Unexpected emergence of a Community of Practice when implementing Product Configuration Systems

Kasper Edwards, Morten Møldrup

    Research output: Chapter in Book/Report/Conference proceedingArticle in proceedingsResearchpeer-review

    Abstract

    Customers are increasingly demanding customised products tailored to their specific needs, and many firms are faced with the challenge of delivering such goods. Over time the number of product variants increases with consequences for sales staff, as they must know an increasingly larger number of products. Sales staff copes by specializing in particular products and becomes increasingly fragmented. Product configuration systems (PCS) are a technology, which is designed to manage product variety by automating parts of the work performed by sales staff. PCS is also seen by management as a tool to lower the skill required for acting as a sales person through division of labour, narrowing the job and automating intellectual tasks. Consequently, when analysing PCS implementations, we expected to observe lowered job satisfaction and more repetitive work. This expectation has not been met, quite the contrary. Sales staff now has higher job satisfaction, because the PCS has provided a common platform on which a community of practice has emerged. Automation has removed the technical aspects of the job, which interested engineers and not sales staff, who may now focus on what they perceive to be their real job: Providing a good sales experience and good service.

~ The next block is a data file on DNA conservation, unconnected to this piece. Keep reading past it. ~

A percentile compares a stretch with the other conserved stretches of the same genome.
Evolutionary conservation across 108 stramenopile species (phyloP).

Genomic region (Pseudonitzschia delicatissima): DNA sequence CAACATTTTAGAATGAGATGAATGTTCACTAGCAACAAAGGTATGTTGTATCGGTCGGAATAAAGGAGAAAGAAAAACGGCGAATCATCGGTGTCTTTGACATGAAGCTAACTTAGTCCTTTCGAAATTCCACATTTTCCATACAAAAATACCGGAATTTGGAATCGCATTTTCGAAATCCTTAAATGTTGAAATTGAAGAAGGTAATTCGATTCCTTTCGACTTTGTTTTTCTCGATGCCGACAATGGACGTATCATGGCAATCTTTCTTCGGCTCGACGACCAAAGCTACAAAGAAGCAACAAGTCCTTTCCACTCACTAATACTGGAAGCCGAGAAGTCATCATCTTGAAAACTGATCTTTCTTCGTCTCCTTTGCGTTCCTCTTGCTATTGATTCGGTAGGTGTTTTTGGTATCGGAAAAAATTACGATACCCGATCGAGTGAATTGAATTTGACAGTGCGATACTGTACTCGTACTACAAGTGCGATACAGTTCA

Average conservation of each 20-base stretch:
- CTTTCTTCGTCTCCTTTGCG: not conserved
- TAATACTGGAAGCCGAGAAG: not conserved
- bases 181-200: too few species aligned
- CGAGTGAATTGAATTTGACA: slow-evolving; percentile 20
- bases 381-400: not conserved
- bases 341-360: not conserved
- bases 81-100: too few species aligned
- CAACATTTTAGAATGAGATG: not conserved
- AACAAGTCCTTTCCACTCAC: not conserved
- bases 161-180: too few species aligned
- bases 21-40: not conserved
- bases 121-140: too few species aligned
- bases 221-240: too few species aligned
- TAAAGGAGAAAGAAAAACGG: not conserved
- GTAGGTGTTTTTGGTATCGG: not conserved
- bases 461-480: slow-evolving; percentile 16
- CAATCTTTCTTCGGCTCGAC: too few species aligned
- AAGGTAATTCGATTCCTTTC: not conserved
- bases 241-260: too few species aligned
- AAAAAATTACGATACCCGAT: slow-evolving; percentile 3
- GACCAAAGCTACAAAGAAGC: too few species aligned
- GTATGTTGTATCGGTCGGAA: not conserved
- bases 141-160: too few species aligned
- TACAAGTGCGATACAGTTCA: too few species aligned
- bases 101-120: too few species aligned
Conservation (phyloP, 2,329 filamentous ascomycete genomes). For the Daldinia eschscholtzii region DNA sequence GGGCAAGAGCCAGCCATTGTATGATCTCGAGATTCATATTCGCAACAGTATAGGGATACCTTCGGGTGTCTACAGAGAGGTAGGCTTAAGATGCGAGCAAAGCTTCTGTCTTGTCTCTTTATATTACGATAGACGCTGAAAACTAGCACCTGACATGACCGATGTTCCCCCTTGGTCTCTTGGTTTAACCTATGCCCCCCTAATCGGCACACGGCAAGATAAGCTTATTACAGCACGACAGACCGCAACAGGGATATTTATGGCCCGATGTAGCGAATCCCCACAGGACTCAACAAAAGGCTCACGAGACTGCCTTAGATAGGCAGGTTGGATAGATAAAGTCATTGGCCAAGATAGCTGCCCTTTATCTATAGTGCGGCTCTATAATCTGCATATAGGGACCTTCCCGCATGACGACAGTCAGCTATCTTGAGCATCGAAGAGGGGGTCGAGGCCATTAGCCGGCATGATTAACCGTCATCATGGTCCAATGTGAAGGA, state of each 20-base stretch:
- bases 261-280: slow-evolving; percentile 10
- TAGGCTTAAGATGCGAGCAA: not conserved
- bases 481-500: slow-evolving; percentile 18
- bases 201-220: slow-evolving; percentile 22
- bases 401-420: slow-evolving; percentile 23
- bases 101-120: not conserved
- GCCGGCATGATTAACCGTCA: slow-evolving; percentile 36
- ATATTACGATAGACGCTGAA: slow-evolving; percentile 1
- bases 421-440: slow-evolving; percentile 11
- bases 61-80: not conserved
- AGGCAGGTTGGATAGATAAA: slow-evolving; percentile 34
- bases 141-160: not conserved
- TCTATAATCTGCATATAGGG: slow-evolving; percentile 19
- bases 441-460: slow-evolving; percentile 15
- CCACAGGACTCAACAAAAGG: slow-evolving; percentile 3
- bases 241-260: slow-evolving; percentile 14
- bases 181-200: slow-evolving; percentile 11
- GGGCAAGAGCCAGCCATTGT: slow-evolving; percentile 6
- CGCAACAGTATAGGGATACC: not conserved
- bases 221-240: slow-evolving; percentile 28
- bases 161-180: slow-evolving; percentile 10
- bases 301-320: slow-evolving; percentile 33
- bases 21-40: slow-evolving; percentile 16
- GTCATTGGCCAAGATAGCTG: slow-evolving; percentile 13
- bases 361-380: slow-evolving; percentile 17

Original languageEnglish
    Title of host publicationProceedings from the 9TH International Conference “Human & Organisational Issues in the Digital Ent
    Publication date2004
    Publication statusPublished - 2004
    Event9TH International Conference “Human & Organisational Issues in the Digital Enterprise - National University of Ireland, Galway
    Duration: 5 Nov 1829 → …

    Conference

    Conference9TH International Conference “Human & Organisational Issues in the Digital Enterprise
    CityNational University of Ireland, Galway
    Period05/11/1829 → …

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